I've always thought of becoming a CASA volunteer... this book kicked my butt into motion... It's the story of Jarvis Masters, who, like many kids in the foster system, has so many tragic and disturbing experiences and so few people who come into their lives for to help them shine.

It's well written, quick to read, and will move the reader to thinking, wishing, or feeling for the children who deserve so much better than what life hands them.

The link to CASA is below in case anyone else is intere
Jode Edwards
WOW. A must read... testament to the human spirit.
Jo Townson
This book reaps and sows great compassion. I wish all people would read it and better understand the factors that lead people into a life of crime, and more importantly, the possibility and hope of redemption. This book helps create and grow a forgiving heart. I am so grateful to have come across this book (having read a review from Pema Chodron). Thank you Jarvis Jay Masters for your life and story.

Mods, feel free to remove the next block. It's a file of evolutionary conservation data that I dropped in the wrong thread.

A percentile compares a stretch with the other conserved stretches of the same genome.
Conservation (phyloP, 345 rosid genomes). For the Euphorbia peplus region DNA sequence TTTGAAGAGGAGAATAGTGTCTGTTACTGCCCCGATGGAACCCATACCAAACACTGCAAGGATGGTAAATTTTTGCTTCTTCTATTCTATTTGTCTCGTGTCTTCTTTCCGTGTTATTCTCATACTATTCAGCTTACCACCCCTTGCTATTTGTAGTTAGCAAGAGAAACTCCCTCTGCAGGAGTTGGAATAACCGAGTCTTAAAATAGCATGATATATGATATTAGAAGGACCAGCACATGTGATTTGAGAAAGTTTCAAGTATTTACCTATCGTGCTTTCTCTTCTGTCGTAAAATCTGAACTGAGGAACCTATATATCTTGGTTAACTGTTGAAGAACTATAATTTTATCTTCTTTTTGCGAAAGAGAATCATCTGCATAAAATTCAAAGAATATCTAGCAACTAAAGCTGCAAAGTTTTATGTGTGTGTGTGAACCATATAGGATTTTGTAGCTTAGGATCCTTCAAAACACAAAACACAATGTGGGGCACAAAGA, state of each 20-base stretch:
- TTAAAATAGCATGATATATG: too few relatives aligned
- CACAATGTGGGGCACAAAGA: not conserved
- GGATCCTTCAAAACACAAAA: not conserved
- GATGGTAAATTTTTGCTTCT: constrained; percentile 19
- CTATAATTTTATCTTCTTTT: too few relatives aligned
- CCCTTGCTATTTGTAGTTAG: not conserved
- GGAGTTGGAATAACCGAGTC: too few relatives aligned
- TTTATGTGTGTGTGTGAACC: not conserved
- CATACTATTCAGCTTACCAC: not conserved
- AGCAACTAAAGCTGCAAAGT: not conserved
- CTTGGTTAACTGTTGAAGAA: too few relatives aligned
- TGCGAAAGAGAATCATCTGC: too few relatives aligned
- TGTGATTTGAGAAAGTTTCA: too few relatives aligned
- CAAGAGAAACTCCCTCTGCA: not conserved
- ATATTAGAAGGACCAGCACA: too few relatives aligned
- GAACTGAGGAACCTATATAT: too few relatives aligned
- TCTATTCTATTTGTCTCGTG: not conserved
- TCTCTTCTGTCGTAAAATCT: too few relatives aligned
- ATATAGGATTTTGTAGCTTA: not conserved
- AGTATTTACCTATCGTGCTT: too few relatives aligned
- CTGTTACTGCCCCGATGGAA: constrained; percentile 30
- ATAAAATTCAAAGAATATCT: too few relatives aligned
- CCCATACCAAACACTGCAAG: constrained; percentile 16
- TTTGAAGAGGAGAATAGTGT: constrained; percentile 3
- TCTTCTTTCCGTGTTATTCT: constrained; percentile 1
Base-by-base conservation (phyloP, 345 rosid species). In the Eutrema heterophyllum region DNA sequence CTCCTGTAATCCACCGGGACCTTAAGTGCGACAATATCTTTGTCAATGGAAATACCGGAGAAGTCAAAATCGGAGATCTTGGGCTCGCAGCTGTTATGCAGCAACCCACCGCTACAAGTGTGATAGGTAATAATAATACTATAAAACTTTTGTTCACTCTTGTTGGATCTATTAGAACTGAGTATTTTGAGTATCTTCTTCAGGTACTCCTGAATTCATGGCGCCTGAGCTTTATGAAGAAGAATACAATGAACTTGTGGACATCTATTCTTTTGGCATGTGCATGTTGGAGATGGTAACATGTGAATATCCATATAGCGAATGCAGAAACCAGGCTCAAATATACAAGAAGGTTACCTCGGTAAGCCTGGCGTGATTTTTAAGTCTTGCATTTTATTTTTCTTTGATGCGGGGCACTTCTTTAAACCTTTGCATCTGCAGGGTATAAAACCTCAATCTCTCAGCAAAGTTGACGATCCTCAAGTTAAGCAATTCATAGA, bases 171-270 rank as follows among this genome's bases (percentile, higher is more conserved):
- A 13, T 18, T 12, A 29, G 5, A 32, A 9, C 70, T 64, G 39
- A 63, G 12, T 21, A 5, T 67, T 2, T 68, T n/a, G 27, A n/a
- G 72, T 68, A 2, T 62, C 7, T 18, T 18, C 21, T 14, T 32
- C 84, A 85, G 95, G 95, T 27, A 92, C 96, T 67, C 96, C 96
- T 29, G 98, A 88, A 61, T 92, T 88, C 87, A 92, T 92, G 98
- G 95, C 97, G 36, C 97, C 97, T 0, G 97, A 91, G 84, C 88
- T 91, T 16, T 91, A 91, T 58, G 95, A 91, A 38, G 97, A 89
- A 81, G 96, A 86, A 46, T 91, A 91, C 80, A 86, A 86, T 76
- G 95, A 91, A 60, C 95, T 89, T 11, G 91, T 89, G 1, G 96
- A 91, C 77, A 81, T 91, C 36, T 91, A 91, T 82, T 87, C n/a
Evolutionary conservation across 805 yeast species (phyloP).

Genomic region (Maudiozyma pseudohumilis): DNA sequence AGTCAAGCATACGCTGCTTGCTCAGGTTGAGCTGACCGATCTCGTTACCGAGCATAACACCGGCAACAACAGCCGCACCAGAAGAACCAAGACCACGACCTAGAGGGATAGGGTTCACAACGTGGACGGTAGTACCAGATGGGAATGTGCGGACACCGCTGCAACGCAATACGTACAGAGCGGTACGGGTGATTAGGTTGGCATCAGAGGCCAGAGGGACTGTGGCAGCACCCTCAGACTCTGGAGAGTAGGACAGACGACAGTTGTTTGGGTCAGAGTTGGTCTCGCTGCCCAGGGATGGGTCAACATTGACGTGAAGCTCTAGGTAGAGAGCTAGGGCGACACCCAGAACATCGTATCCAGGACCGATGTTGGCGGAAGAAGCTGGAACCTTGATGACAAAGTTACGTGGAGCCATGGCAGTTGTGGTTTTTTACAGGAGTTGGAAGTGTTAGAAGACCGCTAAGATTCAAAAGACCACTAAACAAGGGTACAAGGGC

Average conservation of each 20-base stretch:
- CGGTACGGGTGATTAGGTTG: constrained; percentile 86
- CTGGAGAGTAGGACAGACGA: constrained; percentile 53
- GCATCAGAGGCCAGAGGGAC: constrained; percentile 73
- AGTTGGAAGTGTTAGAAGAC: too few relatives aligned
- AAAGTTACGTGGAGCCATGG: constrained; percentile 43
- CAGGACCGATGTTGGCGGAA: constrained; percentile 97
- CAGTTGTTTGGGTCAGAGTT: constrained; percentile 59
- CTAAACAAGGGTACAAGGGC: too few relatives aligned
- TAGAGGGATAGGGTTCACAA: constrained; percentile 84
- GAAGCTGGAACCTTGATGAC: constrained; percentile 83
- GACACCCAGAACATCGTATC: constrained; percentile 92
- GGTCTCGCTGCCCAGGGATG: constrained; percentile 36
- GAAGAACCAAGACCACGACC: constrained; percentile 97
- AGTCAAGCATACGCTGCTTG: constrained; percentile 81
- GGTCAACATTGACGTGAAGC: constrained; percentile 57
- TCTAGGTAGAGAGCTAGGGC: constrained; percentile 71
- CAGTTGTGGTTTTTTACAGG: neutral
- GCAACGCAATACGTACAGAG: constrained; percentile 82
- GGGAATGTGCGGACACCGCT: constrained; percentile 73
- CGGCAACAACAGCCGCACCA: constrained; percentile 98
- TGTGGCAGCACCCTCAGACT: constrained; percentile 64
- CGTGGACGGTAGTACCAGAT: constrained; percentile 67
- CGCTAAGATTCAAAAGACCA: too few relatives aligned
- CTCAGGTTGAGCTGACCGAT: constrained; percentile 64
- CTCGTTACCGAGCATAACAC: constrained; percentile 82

HarperOne (an imprint of HarperCollins)
Truly loved this book and could not put it down. Overwhelmingly sad and unbeleivable at times and inspired some important personal reflection. I hope to become a more understanding person having read it.

Author Jarvis Jay Masters has contributed a blog about the publishing process of this book on the blog of SF-based non-profit Death Penalty Focus:
Feb 02, 2010 Mary rated it 4 of 5 stars  ·  review of another edition
Recommended to Mary by: found at library
Shelves: memoir, political
Jarvis Masters - I read his other book called Finding Freedom. This is his memoir. As Pema Chodron says in the forward, "I had to put it down at times." He shows courage in going back to these memories and then putting them down on paper. It's haunting. And yet there was love shining in there, from family, and especially from his mom, whom he never stopped loving and who was his anchor.
Masters sez he's innocent of the murder charge but guilty of many other crimes. Raised in foster homes, institutions, & incarcerated, he tells his life story. Book isn't about the question of his guilt or innocence but rather about his (finally in San Quentin) coming to understand himself, his life choices, & learning to find acceptance if not peace with himself.